# Summary (Unit 3A)

Video: Live Examples – Diabetes (10:33 Total)

This summary provides a quick recap of the material you’ve learned in the probability unit so far. Please note that this summary does not provide complete coverage of the material, but just lists the main points. We therefore recommend that you use this summary only as a checklist or a review before going on to the next unit, or before an exam.

## General Remarks

• Probability is a discipline by itself. In the context of the big picture of this course, probability is used to quantify the imperfection associated with drawing conclusions about the entire population based only on a random sample drawn from it.
• The probability of an event can be as low as 0 (when the event is impossible) and as high as 1 (when the event is certain).
• In some cases, the only way to find the probability of an event of interest is by repeating the random experiment many times and using the relative frequency approach.
• When all the possible outcomes of a random experiment are equally likely, the probability of an event is the fraction of outcomes which satisfy it.
• There are many applications of probability in the health sciences including sensitivity, specificity, predictive value positive, predictive value negative, relative risk, odds ratios, to name a few.

## Probability Principles

Probability principles help us find the probability of events of certain types:

• The Complement Rule, P(not A) = 1 – P(A), is especially useful for finding events of the type “at least one of …”
• To find the probability of events of the type “A or B” (interpreted as A occurs or B occurs or both), we use the General Addition Rule: P(A or B) = P(A) + P(B) – P(A and B).In the special case when A and B are disjoint (cannot happen together; P(A and B) = 0) the Addition Rule reduces to: P(A or B) = P(A) + P(B).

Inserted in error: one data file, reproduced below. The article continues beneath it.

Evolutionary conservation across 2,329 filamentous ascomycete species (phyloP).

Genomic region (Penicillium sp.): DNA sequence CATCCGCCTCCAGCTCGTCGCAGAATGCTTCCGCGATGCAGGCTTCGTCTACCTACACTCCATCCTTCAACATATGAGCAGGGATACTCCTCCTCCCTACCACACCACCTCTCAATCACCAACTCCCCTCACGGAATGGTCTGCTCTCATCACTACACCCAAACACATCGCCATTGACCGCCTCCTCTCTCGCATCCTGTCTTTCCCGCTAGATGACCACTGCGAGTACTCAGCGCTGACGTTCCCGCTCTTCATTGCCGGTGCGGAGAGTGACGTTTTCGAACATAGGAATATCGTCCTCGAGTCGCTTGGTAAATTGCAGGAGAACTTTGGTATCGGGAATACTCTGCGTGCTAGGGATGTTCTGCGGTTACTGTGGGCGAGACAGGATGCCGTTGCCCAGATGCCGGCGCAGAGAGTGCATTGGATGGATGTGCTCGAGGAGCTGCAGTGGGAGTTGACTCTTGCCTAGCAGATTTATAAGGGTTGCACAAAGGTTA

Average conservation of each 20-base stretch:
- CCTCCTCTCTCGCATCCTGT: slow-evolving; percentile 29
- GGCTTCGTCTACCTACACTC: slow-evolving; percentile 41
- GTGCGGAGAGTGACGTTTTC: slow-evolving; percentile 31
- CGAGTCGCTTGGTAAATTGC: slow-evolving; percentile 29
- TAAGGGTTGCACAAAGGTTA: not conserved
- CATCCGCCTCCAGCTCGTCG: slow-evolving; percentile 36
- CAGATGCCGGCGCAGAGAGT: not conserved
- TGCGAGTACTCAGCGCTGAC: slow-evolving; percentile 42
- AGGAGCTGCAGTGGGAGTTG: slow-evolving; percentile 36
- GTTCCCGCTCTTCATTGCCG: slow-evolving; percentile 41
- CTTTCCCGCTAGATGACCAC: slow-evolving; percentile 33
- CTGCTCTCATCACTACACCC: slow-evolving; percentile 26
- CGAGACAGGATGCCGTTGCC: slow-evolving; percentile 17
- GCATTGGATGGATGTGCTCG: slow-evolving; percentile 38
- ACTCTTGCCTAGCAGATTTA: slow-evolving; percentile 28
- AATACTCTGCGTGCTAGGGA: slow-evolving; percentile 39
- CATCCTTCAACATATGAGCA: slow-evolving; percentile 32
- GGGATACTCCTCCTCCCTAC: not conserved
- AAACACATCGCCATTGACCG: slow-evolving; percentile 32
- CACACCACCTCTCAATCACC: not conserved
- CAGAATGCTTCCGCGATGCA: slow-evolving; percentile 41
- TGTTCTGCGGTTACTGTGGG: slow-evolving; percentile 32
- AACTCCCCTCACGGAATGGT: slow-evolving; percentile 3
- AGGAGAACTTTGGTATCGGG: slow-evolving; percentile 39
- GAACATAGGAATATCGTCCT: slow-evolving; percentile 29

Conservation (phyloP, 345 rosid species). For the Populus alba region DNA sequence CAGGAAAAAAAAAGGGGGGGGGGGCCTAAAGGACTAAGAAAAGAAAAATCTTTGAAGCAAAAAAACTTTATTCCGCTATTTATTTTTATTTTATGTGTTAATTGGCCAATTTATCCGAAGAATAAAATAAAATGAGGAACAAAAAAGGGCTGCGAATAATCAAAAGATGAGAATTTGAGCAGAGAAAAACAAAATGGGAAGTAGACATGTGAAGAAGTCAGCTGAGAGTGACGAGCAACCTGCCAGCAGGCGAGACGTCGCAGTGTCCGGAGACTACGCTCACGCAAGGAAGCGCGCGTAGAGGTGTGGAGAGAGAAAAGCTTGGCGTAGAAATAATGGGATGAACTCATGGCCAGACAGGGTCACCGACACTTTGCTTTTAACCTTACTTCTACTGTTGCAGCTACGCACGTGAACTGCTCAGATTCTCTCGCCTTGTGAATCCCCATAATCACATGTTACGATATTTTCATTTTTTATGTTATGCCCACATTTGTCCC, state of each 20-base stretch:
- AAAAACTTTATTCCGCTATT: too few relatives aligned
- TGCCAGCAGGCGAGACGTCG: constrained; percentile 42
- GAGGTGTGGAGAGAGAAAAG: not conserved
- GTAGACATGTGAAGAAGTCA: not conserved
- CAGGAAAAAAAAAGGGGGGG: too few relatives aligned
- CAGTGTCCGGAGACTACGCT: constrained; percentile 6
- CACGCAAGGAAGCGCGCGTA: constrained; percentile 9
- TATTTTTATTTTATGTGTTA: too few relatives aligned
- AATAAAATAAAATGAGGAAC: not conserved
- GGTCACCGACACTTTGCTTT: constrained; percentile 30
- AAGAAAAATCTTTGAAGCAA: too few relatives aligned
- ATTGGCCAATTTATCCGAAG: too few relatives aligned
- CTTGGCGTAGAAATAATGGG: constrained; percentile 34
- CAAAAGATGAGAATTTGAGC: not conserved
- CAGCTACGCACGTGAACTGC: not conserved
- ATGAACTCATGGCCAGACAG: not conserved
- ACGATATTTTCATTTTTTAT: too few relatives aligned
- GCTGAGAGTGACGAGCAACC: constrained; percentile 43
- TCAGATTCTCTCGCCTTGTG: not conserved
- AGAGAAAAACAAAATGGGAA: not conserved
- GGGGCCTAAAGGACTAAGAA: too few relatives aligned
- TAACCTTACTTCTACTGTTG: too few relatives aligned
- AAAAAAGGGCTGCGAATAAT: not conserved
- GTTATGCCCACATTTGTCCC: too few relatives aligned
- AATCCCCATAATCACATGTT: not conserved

• To find the probability of events of the type “A and B” (interpreted as both A and B occur), we use the General Multiplication Rule: P(A and B) = P(A) * P(B | A). In the special case when A and B are independent (the occurrence of one event has no effect on the probability of the other occurring; P(B | A) = P(B)) the Multiplication Rule reduces to: P(A and B) = P(A) * P(B).
• Both restricted versions of the addition rule (for disjoint events) and the multiplication rule (for independent events) can be extended to more than two events.
• P(B | A), the conditional probability of event B occurring given that event A has occurred, can be viewed as a reduction of the sample space S to event A. The conditional probability, then, is the fraction of event A where B occurs as well, P(B | A) = P(A and B) / P(A).
• Be sure to follow reasonable rounding rules for probability, including enough significant digits and avoiding any rounding in intermediate steps.
(Optional) Outside Reading: Little Handbook – Probability (≈ 1000 words)